In a Chapter 7 bankruptcy, your non-exempt property is liquidated. You’ll have the choice to either keep or surrender your vehicle, but this decision comes down to your financial situation and available funds.
Keeping or Surrendering
If you’re still making payments on a vehicle, it might make sense to surrender your car to the lender. It’s the easiest and least time consuming course to take, but you end up without a car. Once your bankruptcy is discharged, you’re no longer responsible for payment of the loan or lease.
If you don’t want to give up your vehicle, you can choose to keep it. In a best-case scenario, your car is paid off and the value of the vehicle is below your state’s exemption limit by the time you file. But if you choose to keep your vehicle and you still owe money, you’ll have two options to consider: either redeem or reaffirm the car.
Redeeming or Reaffirming
Both options can be tricky, but if you don’t owe a significant amount of money, the best option is to redeem the car. Redemption works if you’re underwater on the loan, but you’ll need to pay the lender the vehicle’s current value all at once. If you list redemption as an option, but don’t have the available cash to pay for the car’s current value, the lender will proceed with the repossession process.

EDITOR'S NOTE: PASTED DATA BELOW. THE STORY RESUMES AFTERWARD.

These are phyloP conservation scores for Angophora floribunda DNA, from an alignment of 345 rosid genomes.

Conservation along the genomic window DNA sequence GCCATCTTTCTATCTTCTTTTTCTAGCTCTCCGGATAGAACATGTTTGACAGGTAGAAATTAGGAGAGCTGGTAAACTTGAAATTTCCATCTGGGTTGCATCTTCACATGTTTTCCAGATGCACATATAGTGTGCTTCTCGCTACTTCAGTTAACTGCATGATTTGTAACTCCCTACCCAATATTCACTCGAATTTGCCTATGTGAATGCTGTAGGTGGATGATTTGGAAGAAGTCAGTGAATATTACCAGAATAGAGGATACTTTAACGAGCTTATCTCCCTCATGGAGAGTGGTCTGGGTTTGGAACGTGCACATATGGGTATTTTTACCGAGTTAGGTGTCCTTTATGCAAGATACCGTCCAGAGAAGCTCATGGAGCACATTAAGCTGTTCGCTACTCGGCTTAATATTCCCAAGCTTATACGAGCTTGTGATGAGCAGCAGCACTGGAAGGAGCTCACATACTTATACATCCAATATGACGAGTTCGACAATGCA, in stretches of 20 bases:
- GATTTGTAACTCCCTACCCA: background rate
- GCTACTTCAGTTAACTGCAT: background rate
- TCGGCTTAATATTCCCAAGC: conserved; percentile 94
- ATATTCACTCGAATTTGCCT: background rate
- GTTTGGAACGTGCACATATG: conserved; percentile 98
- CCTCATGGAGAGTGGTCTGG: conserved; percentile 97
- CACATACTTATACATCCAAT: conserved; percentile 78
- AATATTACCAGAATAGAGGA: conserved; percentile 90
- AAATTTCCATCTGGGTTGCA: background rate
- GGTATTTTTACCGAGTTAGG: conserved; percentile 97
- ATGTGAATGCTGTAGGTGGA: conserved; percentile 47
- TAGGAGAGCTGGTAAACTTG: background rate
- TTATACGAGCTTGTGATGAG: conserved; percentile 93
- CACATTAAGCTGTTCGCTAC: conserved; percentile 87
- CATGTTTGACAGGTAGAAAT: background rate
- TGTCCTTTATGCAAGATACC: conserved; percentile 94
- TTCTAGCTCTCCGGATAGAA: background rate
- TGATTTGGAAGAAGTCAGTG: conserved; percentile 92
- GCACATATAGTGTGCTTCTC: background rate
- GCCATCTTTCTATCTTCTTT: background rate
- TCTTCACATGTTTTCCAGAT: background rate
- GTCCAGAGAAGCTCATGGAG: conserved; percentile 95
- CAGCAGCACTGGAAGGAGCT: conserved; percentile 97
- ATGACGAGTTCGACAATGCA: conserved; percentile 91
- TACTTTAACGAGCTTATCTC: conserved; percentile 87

The last option available if you’re unable to keep the vehicle by redeeming, but are current with payments, is to enter a reaffirmation agreement. In a reaffirmation agreement, you’ll discuss payment options with your lender in order to carry the loan through the bankruptcy. The lender will send you an agreement letter similar to the original loan, and from there you can negotiate the principal. Not all lenders are willing to work with a borrower and are under no obligation to help, but it doesn’t hurt to try and negotiate with them.
When dealing with a Chapter 7 bankruptcy and your car, it comes down to whether or not you’re behind on your payments. Even if your payments are up to date, creditors may still make you pay the remaining balance to keep the vehicle. If you’re tight on money, you may not be able to afford this, making you carless.
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